Sports

U.S. Wins Gold: “Biggest Day In Shooting History?”

View Comments
Kimberly Rhode of the United States poses with her gold medal after the Women's Skeet Shooting final on Day 2 on Day 2 of the London 2012 Olympic Games at The Royal Artillery Barracks on July 29, 2012 in London, England. (Photo by Lars Baron/Getty Images)

Kimberly Rhode of the United States poses with her gold medal after the Women’s Skeet Shooting final on Day 2 on Day 2 of the London 2012 Olympic Games at The Royal Artillery Barracks on July 29, 2012 in London, England. (Photo by Lars Baron/Getty Images)

LONDON (AP) - Kimberly Rhode won the gold medal in women’s skeet shooting Sunday, making her the first American to take an individual-sport medal in five consecutive Olympics.

Rhode tied the world record and set an Olympic record with 99 points. Wei Ning of China took silver with 91 points and Danka Bartekova of Slovakia got bronze by beating Marina Belikova of Russia in a shootout after they tied with 90 points.

Rhode won a gold medal in double trap at Atlanta as a teenager in 1996, took bronze in that event four years later at Sydney, re-claimed the gold at Athens in 2004 and won the silver in skeet at Beijing in 2008.

In qualifying, Rhode set another Olympic record, missing only one of her 75 shots. Rhode led by four points entering the final, and the way she was connecting Sunday, there was no way she was getting caught.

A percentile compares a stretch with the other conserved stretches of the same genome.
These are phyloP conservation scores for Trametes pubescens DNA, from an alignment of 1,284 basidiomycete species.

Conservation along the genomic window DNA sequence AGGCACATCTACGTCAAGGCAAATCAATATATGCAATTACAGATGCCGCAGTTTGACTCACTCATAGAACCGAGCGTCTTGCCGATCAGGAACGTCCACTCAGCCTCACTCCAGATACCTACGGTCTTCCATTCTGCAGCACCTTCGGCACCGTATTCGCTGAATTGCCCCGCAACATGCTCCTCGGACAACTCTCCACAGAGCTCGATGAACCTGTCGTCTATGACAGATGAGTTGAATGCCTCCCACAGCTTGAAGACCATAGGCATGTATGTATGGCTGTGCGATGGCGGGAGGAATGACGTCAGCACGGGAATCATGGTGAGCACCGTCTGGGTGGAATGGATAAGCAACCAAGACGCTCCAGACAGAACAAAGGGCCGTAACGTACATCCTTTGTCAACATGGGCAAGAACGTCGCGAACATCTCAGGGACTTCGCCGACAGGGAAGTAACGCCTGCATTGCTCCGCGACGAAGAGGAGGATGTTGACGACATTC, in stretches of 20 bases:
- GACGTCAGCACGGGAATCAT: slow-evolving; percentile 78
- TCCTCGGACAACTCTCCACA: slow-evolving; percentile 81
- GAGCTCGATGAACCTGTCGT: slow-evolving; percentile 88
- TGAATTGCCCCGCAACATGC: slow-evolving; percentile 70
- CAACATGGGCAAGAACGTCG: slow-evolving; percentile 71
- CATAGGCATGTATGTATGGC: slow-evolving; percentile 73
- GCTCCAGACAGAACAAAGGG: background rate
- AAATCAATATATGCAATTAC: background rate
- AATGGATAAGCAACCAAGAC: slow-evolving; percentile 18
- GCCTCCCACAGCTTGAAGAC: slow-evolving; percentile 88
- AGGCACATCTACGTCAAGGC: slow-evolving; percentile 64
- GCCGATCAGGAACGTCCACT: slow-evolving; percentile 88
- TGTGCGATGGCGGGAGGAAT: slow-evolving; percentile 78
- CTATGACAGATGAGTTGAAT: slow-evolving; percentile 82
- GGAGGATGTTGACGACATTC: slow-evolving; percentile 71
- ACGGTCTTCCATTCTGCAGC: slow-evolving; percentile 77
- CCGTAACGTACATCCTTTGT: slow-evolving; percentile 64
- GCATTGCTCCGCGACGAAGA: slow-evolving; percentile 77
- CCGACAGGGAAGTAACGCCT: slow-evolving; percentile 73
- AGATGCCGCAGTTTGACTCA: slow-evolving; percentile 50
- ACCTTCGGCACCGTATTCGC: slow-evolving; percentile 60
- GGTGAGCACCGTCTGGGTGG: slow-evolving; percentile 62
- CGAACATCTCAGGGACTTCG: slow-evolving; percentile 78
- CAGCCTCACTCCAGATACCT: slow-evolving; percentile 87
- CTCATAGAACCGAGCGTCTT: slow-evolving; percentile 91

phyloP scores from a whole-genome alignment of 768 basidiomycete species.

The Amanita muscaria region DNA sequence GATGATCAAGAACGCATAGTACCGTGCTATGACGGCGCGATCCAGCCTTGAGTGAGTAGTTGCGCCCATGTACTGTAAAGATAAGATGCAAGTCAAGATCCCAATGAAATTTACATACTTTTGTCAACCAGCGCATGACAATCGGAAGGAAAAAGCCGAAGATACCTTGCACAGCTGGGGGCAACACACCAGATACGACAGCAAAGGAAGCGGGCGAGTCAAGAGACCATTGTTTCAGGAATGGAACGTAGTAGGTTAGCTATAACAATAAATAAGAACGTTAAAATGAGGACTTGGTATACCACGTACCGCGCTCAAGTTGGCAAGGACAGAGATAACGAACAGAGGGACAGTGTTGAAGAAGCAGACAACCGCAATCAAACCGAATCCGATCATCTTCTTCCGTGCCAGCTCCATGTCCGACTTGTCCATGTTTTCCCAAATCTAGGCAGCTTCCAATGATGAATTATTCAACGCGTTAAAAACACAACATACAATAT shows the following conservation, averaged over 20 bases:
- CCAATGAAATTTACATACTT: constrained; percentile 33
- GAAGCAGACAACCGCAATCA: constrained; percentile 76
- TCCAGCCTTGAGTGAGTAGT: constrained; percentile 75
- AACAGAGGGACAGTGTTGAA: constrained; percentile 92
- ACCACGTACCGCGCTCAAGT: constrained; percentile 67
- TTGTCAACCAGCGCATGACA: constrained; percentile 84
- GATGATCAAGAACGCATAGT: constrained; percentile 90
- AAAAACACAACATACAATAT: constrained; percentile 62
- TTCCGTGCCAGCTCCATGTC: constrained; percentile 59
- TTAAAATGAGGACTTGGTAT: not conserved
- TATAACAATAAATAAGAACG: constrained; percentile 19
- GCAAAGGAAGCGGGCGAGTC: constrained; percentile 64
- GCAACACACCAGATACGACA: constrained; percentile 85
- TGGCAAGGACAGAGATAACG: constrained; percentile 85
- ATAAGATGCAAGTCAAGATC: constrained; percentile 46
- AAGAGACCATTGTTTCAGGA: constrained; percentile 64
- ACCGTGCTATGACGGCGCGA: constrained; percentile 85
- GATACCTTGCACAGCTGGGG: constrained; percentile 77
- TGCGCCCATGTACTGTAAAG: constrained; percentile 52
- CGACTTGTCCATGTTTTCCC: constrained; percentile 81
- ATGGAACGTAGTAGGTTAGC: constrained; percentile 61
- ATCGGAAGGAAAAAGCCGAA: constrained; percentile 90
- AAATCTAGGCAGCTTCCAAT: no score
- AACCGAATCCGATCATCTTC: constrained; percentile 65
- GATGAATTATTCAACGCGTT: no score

USA Shooting touted it as the biggest day in shooting history.

Hard to argue with that.

Rhode was a perfect 25-for-25 in each of the first two qualifying sessions, then ran her streak to 65 straight hits before her lone qualifying misfire. Several people watching on a chilly, rainy day at the Royal Artillery Barracks sighed in disbelief at the miss, which Rhode
shrugged off with ease.

When qualifying was complete, she flipped the last of the empty shells from her gun, gave a brief fist-pump, followed by a wave and a smile. Rhode thanked several well-wishers as she walked away, moments before rain started falling significantly harder.

The field started with 17 women from 17 nations, before getting pared to six for the final later Sunday.

© Copyright 2012 The Associated Press. All Rights Reserved. This material may not be published, broadcast, rewritten or redistributed.

View Comments
blog comments powered by Disqus
Follow

Get every new post delivered to your Inbox.

Join 4,286 other followers